Trine has won over audiences with its beautiful visuals and tight puzzle platforming gameplay. However, this step into the third dimension is a huge departure for the series. Does it still deliver the magic or were our heroes better off in a two dimensional world?
As soon as I began playing the very first Trine, I was an instant lifetime fan. The vibrantly detailed world and quality puzzle platforming created one captivating gaming experience. Over the years, I've played every remake, port, and sequel that I could so it was difficult to hold back my excitement when I saw that Trine 3 was coming to PlayStation 4. It came to my surprise that this installment is unlike the Trine that I was used to. After the initial shock wore off, I found myself absolutely fascinated by being able to control my favourite trio of heroes in 3D for the first time. I must admit, it took some getting used to. Being able to tie Zoya's rope to various objects to solve puzzles, having Amadeus restricted to conjuring only similar-sized boxes, and using Pontius' shield to hover across large chasms was all new to me. Even though this was a lot to take in, I'm delighted to say that it all works wonderfully.
One thing that hasn't changed is the phenomenal presentation. Fans will feel right at home with the absolutely gorgeous environments, familiar and endearing voice cast, and orchestral renaissance-era score. An added layer of charm is provided through the characters' more cartoony appearances especially during the entertaining story sequences. If you're lucky enough to have a 3D capable television and a pair of glasses then get ready to be fully immersed in the stunning world because this may just be the best use of stereoscopic 3D that I've ever seen. Being able to stare off into the beautiful backgrounds, get startled from the odd bat flying through the foreground, and focus on the action in between amplifies the enjoyment to a whole new level. The only negative thing I can say about the presentation is that there aren't as many diverse environments as there were in previous Trine games. You'll traverse small villages, icy mountains, and even play through a storybook level but you won't find any dragon graveyards, crystal caverns, or twisted forests here.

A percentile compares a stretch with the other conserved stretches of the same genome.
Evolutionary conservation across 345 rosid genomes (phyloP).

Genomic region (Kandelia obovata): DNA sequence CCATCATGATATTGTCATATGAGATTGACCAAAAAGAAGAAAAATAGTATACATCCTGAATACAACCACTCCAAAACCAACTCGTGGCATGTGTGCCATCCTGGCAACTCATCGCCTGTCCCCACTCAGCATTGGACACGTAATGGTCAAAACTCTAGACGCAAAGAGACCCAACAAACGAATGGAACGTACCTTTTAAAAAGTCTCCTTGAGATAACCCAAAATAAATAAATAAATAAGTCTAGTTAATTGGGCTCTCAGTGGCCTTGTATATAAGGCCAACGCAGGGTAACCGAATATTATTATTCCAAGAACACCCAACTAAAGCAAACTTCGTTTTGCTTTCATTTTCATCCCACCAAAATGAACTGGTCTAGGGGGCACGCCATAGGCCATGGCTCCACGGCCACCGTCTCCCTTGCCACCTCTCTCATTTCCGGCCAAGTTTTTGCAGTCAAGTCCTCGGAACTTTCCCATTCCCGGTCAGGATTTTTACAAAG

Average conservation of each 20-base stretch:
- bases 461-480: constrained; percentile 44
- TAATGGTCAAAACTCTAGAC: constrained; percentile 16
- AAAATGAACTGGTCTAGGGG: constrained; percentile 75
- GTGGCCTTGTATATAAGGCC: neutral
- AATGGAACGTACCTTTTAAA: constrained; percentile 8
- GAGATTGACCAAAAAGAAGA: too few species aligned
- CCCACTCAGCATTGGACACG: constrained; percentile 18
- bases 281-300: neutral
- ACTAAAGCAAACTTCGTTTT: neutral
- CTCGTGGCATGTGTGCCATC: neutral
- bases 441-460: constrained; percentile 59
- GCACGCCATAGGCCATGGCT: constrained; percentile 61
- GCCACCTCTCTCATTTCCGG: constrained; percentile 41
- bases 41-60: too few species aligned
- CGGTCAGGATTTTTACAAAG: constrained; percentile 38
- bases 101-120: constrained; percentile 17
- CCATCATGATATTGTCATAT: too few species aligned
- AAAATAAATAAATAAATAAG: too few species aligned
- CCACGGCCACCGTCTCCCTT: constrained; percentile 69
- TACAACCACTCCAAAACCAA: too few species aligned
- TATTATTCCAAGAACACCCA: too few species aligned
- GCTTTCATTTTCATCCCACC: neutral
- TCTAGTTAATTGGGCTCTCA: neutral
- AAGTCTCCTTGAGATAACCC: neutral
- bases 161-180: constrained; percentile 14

Of course, the gameplay had to adapt to three dimensions. It works very well for the most part but there were a few sacrifices made. The older Trine games allowed you to level up and equip artifacts and such while none of these features are present here. Zoya and Pontius generally play as you would expect but Amadeus' magic is far less capable this time around. It would appear as if he'd forgotten how to assemble different sized boxes, conjure more than one object at a time, and summon planks. Still, materializing crates and lifting objects is great fun and allows for some satisfying puzzle solving but not to the extent that fans are used to. All of that being said, Zoya is utilized more in the puzzle solving process with her ability to tie rope to objects. Pontius slamming down to launch from springy surfaces and using his shield to hover are nifty abilities, too. Overall, the gameplay can at times feel a bit restrictive for series veterans but the amount of fun to be had with new mechanics and playing in three dimensions will make you easily forgive any shortcomings.
On top of all this, Trine 3 implements a different progression system as well. Instead of linearly working through level after level, you gather as many collectables as you can in order to unlock further levels and optional areas such as mini-levels and combat arenas. Some of these can get quite challenging yet nothing ever reaches the point where it's frustrating. Levels are filled with engaging puzzles that can be solved in multiple ways and thrilling combat that'll put your swordsmanship to the test. Earning enough items to unlock the entire overworld map is easy to accomplish given a little bit of effort put into exploration. Although there are only eight main levels to work through, they are rather lengthy. That being said, it still ends up being a much shorter journey than you'd expect.
Whether you're new to the series or not, Trine 3: The Artifacts of Power is an impressive achievement in 3D puzzle platforming. Fans may be thrown for a loop at first but there's really no denying how exciting it is to finally adventure with Pontius, Zoya, and Amadeus in a three dimensional world. Just remember to pack your 3D glasses before you head off on your quest.
- + Astounding visuals and audio with fully immersive stereoscopic 3D
- + Gameplay is well translated to 3D
- + Interesting puzzles and exciting action
- - Core journey is short with environments that lack the diversity of previous games
- - Gameplay feels a bit more restrictive than fans are used to